a high number of students receiving phone calls from scammers in regard to a phony Federal Student Act that demands students pay a recurring tax on their tuition payments, or else risk not being able to attend the institution of their choice at the start of the semester. It is seen over and over again, with a recent story coming out of the University of Washington just this past August detailing a total of $1 million dollars in tuition being fraudulently obtained by scam artists. The students, all of whom hail from China, were told they could save up to 5 percent—about $600—off the $11,340 cost of summer tuition just by paying an intermediary, according to UM Police Investigator Lt. Doug Schultz. The word spread like wildfire due to a prominent, and well-trusted Chinese student getting the word around about the discount via the popular Chinese social media app called WeChat. It seems so innocently placed, a simple discount for being proactive about your tuition payment. It does not sound too far-fetched or too good to be true to many students. That mentality seems to be these students’ downfall, trapping them in this elaborate scheme that seeks to exploit Chinese students in particular. Another similar scam also reported in August comes out of Michigan State University, where the promise of a discounted tuition again lured students in. The intentional targeting of international students has caused uproar in East Lansing, Michigan; as this report of tuition scammers was uncovered. Essentially, the scammers ask for the student’s login credentials, which they in turn use to pay the student’s tuition with a stolen credit card. Then, once the transaction goes through, the scammers instruct the student to use a wire or check transfer to pay them at the discounted rate. Lastly, the company of the stolen card then reverses the transaction—leaving students with a full tuition balance, and no virtual way of retrieving the funds already transferred to the fraudsters. A simply shameful, yet harsh reality the innocent international student is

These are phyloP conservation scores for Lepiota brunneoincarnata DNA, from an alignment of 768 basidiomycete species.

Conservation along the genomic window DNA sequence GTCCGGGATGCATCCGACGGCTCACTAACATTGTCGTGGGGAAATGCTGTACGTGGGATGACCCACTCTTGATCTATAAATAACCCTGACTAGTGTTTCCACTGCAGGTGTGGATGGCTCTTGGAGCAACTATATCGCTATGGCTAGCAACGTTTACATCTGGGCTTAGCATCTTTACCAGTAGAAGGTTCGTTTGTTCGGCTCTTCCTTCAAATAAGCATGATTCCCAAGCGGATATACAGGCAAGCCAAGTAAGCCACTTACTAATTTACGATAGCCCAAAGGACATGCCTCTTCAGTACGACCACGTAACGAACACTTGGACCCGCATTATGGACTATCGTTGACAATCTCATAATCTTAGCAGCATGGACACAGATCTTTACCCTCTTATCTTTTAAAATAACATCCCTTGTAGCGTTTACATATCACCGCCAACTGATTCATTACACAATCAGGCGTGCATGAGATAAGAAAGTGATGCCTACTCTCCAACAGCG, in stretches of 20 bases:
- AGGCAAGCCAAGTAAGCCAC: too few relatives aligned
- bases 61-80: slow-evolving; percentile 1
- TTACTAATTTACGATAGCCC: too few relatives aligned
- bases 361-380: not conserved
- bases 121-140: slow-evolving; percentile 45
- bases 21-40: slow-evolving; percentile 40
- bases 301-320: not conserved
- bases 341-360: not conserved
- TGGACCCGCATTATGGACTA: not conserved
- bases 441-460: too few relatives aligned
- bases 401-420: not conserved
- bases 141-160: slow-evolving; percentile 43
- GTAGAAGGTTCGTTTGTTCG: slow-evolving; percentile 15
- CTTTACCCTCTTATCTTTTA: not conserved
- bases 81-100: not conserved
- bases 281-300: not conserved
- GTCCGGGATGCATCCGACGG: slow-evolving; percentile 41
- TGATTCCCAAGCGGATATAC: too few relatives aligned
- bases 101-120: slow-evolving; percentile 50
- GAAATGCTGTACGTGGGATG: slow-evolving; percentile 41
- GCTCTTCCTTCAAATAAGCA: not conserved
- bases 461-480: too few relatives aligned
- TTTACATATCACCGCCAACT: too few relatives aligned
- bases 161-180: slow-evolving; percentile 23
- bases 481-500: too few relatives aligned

facing in pursuit of academia is tuition fraud. They never know what hits them. However, Paul Butterfield, and the good people over at Flywire have gotten to work to figure out a better solution for international students to pay their tuition safely and seamlessly. Through essential partnerships made with universities, Flywire aggregates wholesales on tuition, eliminating transaction costs for students, and giving them multiple options for making a payment. They operate hand-in-hand with universities across the globe to crack down on fraudsters, and allow students to worry about one thing, and one thing only: their studies. That is what college is all about. Finding the best ramen spot off-campus, cramming that extra index-card study session in before the big exam, and making friends and memories that will last a lifetime—NOT tuition fraud. It’s about time these international students put aside their worries pertaining to tuition payments, and focus their time and energy on being the best students they can possibly be. I thank Flywire for keeping us in the know, bringing this shameful practice to light.

Payment Quarterly | Q4 2016




vs token services W

BY: J.D. ODER II cto and svp-R&D shift4


Payment Quarterly | Q4 2016

e introduced tokenization to the payments industry just over a decade ago. The idea behind the technology was that of an arcade, where a quarter is exchanged for a token that is used to play games in a particular arcade. Similarly, payment tokenization exchanges a payment card number, which like a quarter has universal value, for a token that has value only within specific parameters and locations. The industry quickly acknowledged that tokenization was a valuable solution, and adoption was rapid and farreaching.

data doesn’t actually need to be stored, even in card-on-file environments. Today, tokenization is considered an industry standard for payment security. However, there’s been no standard mandating how tokenization is deployed or even what defines a token itself. EMVCo (the body that manages and maintains EMV specifications) and PCI have both attempted to standardize tokenization over the past few years, but neither has succeeded. Even these two organizations, that typically work very closely together, can’t agree on what tokens should look like and how they should function.

WHY TOKENIZATION MATTERS Tokenization’s initial purpose was very clear-cut: to secure postauthorization card data for the long term. It was created as an answer to the massive threat of data breach facing merchants who stored transactional information to allow for returns, incremental authorizations, monthly billing, and more. For example, hotels would typically store card numbers from the time an initial reservation was made until after the final checkout. This meant keeping hundreds — if not thousands — of card numbers on file, leaving them with a huge amount of risk should they be breached. Tokenization challenged the norm to prove that sensitive, vulnerable card